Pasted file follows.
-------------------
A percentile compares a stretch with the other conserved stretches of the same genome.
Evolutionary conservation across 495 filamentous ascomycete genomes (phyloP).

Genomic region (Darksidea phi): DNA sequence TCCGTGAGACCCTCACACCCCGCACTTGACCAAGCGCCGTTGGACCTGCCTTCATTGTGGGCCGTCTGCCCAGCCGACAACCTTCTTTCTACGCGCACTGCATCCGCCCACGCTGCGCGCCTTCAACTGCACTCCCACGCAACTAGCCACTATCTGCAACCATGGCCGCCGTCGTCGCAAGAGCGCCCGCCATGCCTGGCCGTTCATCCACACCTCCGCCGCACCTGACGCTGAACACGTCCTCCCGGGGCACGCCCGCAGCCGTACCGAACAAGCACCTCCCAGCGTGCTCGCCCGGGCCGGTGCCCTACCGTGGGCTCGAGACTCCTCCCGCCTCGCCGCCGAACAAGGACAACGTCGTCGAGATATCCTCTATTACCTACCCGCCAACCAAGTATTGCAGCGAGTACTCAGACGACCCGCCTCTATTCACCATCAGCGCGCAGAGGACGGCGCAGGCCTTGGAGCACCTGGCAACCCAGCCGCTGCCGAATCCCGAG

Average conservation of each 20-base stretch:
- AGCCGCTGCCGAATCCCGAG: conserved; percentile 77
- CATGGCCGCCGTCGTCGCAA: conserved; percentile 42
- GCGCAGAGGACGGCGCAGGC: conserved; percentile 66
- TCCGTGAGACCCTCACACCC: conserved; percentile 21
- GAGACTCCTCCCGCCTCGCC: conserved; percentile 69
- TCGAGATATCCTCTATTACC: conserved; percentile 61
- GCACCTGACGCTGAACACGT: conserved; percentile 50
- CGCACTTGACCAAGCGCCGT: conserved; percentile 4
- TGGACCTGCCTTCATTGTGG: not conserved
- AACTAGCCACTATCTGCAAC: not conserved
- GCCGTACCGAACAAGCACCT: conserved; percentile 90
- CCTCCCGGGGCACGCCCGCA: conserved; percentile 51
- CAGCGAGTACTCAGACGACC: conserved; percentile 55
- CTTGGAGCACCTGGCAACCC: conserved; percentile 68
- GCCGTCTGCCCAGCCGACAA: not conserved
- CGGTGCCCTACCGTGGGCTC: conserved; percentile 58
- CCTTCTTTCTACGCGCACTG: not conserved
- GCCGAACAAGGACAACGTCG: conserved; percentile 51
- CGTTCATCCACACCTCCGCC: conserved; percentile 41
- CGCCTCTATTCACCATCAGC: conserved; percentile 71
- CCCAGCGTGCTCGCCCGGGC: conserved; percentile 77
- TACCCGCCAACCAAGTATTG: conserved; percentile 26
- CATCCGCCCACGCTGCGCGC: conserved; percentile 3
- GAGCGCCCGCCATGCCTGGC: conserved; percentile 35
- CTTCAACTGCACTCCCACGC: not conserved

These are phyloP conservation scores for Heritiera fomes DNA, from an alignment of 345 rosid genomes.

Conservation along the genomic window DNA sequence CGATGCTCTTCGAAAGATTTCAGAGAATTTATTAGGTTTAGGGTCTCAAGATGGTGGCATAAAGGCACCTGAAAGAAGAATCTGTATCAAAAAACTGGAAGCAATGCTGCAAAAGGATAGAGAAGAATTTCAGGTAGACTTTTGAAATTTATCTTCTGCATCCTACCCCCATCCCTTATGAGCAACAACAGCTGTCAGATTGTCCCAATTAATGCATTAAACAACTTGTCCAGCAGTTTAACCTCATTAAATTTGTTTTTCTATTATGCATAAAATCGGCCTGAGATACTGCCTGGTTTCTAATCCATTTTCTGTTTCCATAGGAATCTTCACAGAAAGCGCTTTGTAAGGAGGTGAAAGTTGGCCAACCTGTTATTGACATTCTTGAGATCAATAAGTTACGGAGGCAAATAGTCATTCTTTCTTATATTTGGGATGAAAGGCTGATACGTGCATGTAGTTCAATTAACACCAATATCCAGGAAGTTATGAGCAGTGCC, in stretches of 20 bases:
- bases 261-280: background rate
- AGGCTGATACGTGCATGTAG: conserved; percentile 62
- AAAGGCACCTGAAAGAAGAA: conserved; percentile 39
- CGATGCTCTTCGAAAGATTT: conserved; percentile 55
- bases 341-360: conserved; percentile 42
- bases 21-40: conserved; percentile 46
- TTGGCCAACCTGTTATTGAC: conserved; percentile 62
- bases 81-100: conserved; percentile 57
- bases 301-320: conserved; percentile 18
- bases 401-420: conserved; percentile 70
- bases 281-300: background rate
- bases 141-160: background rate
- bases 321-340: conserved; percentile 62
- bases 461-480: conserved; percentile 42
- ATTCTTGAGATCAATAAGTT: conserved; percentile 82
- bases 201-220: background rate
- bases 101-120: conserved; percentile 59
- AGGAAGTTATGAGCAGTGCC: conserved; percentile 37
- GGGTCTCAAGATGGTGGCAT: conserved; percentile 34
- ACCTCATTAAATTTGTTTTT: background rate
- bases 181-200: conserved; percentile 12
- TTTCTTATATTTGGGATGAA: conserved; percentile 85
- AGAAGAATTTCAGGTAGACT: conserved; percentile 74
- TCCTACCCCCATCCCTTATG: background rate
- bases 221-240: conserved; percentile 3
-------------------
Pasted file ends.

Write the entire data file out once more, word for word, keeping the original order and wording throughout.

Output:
A percentile compares a stretch with the other conserved stretches of the same genome.
Evolutionary conservation across 495 filamentous ascomycete genomes (phyloP).

Genomic region (Darksidea phi): DNA sequence TCCGTGAGACCCTCACACCCCGCACTTGACCAAGCGCCGTTGGACCTGCCTTCATTGTGGGCCGTCTGCCCAGCCGACAACCTTCTTTCTACGCGCACTGCATCCGCCCACGCTGCGCGCCTTCAACTGCACTCCCACGCAACTAGCCACTATCTGCAACCATGGCCGCCGTCGTCGCAAGAGCGCCCGCCATGCCTGGCCGTTCATCCACACCTCCGCCGCACCTGACGCTGAACACGTCCTCCCGGGGCACGCCCGCAGCCGTACCGAACAAGCACCTCCCAGCGTGCTCGCCCGGGCCGGTGCCCTACCGTGGGCTCGAGACTCCTCCCGCCTCGCCGCCGAACAAGGACAACGTCGTCGAGATATCCTCTATTACCTACCCGCCAACCAAGTATTGCAGCGAGTACTCAGACGACCCGCCTCTATTCACCATCAGCGCGCAGAGGACGGCGCAGGCCTTGGAGCACCTGGCAACCCAGCCGCTGCCGAATCCCGAG

Average conservation of each 20-base stretch:
- AGCCGCTGCCGAATCCCGAG: conserved; percentile 77
- CATGGCCGCCGTCGTCGCAA: conserved; percentile 42
- GCGCAGAGGACGGCGCAGGC: conserved; percentile 66
- TCCGTGAGACCCTCACACCC: conserved; percentile 21
- GAGACTCCTCCCGCCTCGCC: conserved; percentile 69
- TCGAGATATCCTCTATTACC: conserved; percentile 61
- GCACCTGACGCTGAACACGT: conserved; percentile 50
- CGCACTTGACCAAGCGCCGT: conserved; percentile 4
- TGGACCTGCCTTCATTGTGG: not conserved
- AACTAGCCACTATCTGCAAC: not conserved
- GCCGTACCGAACAAGCACCT: conserved; percentile 90
- CCTCCCGGGGCACGCCCGCA: conserved; percentile 51
- CAGCGAGTACTCAGACGACC: conserved; percentile 55
- CTTGGAGCACCTGGCAACCC: conserved; percentile 68
- GCCGTCTGCCCAGCCGACAA: not conserved
- CGGTGCCCTACCGTGGGCTC: conserved; percentile 58
- CCTTCTTTCTACGCGCACTG: not conserved
- GCCGAACAAGGACAACGTCG: conserved; percentile 51
- CGTTCATCCACACCTCCGCC: conserved; percentile 41
- CGCCTCTATTCACCATCAGC: conserved; percentile 71
- CCCAGCGTGCTCGCCCGGGC: conserved; percentile 77
- TACCCGCCAACCAAGTATTG: conserved; percentile 26
- CATCCGCCCACGCTGCGCGC: conserved; percentile 3
- GAGCGCCCGCCATGCCTGGC: conserved; percentile 35
- CTTCAACTGCACTCCCACGC: not conserved

These are phyloP conservation scores for Heritiera fomes DNA, from an alignment of 345 rosid genomes.

Conservation along the genomic window DNA sequence CGATGCTCTTCGAAAGATTTCAGAGAATTTATTAGGTTTAGGGTCTCAAGATGGTGGCATAAAGGCACCTGAAAGAAGAATCTGTATCAAAAAACTGGAAGCAATGCTGCAAAAGGATAGAGAAGAATTTCAGGTAGACTTTTGAAATTTATCTTCTGCATCCTACCCCCATCCCTTATGAGCAACAACAGCTGTCAGATTGTCCCAATTAATGCATTAAACAACTTGTCCAGCAGTTTAACCTCATTAAATTTGTTTTTCTATTATGCATAAAATCGGCCTGAGATACTGCCTGGTTTCTAATCCATTTTCTGTTTCCATAGGAATCTTCACAGAAAGCGCTTTGTAAGGAGGTGAAAGTTGGCCAACCTGTTATTGACATTCTTGAGATCAATAAGTTACGGAGGCAAATAGTCATTCTTTCTTATATTTGGGATGAAAGGCTGATACGTGCATGTAGTTCAATTAACACCAATATCCAGGAAGTTATGAGCAGTGCC, in stretches of 20 bases:
- bases 261-280: background rate
- AGGCTGATACGTGCATGTAG: conserved; percentile 62
- AAAGGCACCTGAAAGAAGAA: conserved; percentile 39
- CGATGCTCTTCGAAAGATTT: conserved; percentile 55
- bases 341-360: conserved; percentile 42
- bases 21-40: conserved; percentile 46
- TTGGCCAACCTGTTATTGAC: conserved; percentile 62
- bases 81-100: conserved; percentile 57
- bases 301-320: conserved; percentile 18
- bases 401-420: conserved; percentile 70
- bases 281-300: background rate
- bases 141-160: background rate
- bases 321-340: conserved; percentile 62
- bases 461-480: conserved; percentile 42
- ATTCTTGAGATCAATAAGTT: conserved; percentile 82
- bases 201-220: background rate
- bases 101-120: conserved; percentile 59
- AGGAAGTTATGAGCAGTGCC: conserved; percentile 37
- GGGTCTCAAGATGGTGGCAT: conserved; percentile 34
- ACCTCATTAAATTTGTTTTT: background rate
- bases 181-200: conserved; percentile 12
- TTTCTTATATTTGGGATGAA: conserved; percentile 85
- AGAAGAATTTCAGGTAGACT: conserved; percentile 74
- TCCTACCCCCATCCCTTATG: background rate
- bases 221-240: conserved; percentile 3